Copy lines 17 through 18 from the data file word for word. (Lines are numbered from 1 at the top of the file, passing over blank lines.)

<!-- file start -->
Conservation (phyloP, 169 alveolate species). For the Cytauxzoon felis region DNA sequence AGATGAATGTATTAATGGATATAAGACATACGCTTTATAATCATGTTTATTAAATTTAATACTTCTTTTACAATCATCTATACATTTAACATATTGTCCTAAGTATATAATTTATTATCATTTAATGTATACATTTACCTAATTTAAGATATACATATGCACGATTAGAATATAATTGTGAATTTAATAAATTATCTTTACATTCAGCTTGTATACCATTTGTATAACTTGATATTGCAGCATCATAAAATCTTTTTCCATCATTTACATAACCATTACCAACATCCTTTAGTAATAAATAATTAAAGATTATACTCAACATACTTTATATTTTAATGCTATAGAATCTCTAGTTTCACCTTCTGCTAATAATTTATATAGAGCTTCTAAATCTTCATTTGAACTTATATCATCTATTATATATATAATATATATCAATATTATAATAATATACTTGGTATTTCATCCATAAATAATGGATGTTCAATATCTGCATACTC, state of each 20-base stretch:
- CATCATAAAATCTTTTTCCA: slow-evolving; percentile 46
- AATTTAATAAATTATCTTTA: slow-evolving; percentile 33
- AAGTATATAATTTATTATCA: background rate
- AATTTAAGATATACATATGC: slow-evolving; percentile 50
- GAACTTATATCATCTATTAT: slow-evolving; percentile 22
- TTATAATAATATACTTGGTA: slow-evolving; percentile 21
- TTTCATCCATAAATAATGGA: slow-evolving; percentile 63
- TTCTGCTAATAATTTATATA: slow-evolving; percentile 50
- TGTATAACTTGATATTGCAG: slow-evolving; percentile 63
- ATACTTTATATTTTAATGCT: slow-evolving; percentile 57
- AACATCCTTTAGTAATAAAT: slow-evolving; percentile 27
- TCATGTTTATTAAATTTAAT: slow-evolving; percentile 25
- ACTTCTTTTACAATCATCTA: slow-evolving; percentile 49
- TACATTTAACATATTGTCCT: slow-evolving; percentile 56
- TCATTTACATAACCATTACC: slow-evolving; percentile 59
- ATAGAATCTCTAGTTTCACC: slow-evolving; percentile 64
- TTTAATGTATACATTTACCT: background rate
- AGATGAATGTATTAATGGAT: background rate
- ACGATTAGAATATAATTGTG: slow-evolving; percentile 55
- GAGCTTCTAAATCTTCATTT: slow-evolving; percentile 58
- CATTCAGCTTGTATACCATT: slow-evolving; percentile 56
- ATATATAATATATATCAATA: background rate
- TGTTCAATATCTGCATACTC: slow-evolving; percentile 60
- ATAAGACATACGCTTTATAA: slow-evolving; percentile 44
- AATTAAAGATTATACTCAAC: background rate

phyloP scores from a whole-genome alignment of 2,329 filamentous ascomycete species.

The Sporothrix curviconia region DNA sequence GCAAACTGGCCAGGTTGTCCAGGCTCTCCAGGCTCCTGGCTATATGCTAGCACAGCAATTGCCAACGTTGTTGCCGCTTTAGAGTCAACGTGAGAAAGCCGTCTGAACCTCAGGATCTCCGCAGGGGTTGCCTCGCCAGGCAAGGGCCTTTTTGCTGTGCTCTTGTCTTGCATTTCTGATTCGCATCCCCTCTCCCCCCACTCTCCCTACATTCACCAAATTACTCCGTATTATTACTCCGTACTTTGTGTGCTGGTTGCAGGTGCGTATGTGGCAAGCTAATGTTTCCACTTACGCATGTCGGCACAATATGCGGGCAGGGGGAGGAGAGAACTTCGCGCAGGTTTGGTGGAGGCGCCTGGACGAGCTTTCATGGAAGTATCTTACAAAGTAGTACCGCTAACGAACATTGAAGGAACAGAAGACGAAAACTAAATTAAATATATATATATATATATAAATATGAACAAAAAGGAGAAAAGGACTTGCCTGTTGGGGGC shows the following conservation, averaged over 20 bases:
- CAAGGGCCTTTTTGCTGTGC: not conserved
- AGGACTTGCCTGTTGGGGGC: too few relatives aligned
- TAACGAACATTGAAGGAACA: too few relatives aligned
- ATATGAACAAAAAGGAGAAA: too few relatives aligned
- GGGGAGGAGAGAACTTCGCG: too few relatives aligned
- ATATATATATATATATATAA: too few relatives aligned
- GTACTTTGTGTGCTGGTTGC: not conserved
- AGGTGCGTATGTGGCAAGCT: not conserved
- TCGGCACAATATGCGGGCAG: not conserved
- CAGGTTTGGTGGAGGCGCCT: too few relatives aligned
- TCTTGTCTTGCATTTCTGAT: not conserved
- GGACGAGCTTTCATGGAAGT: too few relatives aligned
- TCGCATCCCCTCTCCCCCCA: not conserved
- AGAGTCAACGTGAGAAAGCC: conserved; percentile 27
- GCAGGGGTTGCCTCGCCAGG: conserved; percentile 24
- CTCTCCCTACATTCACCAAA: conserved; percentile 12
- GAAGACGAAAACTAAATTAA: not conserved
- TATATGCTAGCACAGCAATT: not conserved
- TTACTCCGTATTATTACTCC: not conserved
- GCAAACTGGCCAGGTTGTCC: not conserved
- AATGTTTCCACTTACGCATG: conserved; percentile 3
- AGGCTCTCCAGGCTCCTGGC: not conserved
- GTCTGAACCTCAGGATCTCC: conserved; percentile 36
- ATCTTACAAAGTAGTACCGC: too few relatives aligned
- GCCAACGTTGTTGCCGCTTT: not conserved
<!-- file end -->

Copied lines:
- ATAGAATCTCTAGTTTCACC: slow-evolving; percentile 64
- TTTAATGTATACATTTACCT: background rate